ABC ignores Democrats, won’t pull The Path to 9-11 docudrama

Top Senate Democrats urged the Walt Disney Co. on Thursday to cancel The Path to 9-11, but ABC said it would air the epic docudrama about events leading up to the terrorist attacks five years ago.

"Presenting such deeply flawed and factually inaccurate misinformation to the American public and to children would be a gross miscarriage of your corporate and civic responsibility to the law, to your shareholders and to the nation," Senate Minority Leader Harry Reid and four others wrote.

Reid and his colleagues sent the letter to Bob Iger, Disney's chief executive officer. The senators warned Iger that if the miniseries aired, "The reputation of Disney as a corporation worthy of the trust of the American people and the United States Congress will be deeply damaged."

A network spokeswoman said ABC has no plans to drop the five-hour program, which will air Sunday and Monday. WFTV-Channel 9 will air the commercial-free program, General Manager Shawn Bartelt said.

The program depicts events in The 9-11 Commission Report, starting with the 1993 bombing of the World Trade Center. In a statement, ABC acknowledged that, like other docudramas, the miniseries contains fictionalized scenes and composite characters.

"No one has seen the final version of the film, because the editing process is not yet complete, so criticisms of film specifics are premature and irresponsible," the ABC statement said. "We hope viewers will watch the entire broadcast of the finished film before forming an opinion about it."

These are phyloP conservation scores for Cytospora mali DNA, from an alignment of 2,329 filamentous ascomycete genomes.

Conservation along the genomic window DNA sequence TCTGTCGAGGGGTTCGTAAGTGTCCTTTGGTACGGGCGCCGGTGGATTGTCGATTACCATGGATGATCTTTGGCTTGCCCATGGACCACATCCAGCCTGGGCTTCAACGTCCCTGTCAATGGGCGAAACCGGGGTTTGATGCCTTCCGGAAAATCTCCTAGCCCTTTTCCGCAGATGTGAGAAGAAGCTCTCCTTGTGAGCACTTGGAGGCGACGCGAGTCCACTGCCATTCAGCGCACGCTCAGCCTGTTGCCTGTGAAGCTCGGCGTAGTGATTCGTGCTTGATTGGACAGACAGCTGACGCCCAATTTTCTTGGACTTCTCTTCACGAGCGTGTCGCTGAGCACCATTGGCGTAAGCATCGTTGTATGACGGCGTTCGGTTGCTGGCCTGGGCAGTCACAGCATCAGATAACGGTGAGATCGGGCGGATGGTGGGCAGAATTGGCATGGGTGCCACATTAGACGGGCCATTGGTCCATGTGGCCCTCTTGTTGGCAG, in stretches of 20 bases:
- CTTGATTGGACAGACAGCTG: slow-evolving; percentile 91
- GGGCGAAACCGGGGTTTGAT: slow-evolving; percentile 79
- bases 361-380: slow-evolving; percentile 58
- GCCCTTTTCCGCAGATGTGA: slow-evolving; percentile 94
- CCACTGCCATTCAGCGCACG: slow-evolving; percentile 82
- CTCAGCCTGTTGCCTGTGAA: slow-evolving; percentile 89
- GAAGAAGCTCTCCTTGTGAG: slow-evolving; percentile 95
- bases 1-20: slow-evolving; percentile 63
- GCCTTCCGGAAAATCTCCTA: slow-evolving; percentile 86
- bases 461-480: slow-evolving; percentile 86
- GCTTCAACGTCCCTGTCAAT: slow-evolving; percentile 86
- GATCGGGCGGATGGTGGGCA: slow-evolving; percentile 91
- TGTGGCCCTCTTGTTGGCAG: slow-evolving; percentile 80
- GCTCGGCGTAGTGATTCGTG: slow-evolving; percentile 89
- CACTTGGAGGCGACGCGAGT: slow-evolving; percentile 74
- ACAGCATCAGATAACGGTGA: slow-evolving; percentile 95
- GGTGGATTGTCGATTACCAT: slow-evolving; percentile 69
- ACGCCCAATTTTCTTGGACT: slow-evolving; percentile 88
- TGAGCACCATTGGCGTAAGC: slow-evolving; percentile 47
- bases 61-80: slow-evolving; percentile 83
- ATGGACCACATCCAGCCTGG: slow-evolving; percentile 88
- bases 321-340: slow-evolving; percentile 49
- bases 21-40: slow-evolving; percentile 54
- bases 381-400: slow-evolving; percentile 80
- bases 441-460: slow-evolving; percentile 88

But Democrats weighed in fiercely on the $40 million production. The Democratic National Committee called the production "irresponsible, slanderous, fraudulent" and asked Democrats to tell Iger "to keep this right-wing propaganda off the air." The Democrats said they had collected more than 100,000 signatures in an online petition addressed to Iger.

Sandy Berger, former national-security adviser to President Clinton, said the scenes involving Berger are "complete fabrications." In a letter to Iger, Berger wrote, "The incidents depicted did not happen. They are not contained in the 9-11 Commission Report."

Another letter to Iger came from Bruce Lindsey, chief executive officer of the William J. Clinton Foundation, and Douglas Band, counsel to Clinton.

"The content of this drama is factually and incontrovertibly inaccurate and ABC has a duty to fully correct all errors or pull the drama entirely," they wrote.

Asked whether the editing changes were in response to the complaints, the ABC spokeswoman said: "The adjustments are being made to strengthen some scenes and make the points of the specific scenes clearer." She said the edits so far have been minimal, such as changing a few lines of dialogue.

An early version, sent to critics for review, depicted uncertain responses by both the Clinton and Bush administrations. Former New Jersey Gov. Thomas Kean, a Republican and chair of the 9-11 Commission, served as senior consultant on the miniseries.

In July, Kean said he wished he could make a few changes. "But, look, the spirit of this is absolutely correct," Kean said. "This is the story of how it happened."

CBS' plan to repeat the documentary 9-11 on Sunday has sparked another protest. The American Family Association, a Tupelo-Miss.-based group, objects to coarse language and plans to swamp the Federal Communications Commission with demands for fines against CBS affiliates. But WKMG-Channel 6 says it will air the program.

Hal Boedeker can be reached at 407-420-5756 or 



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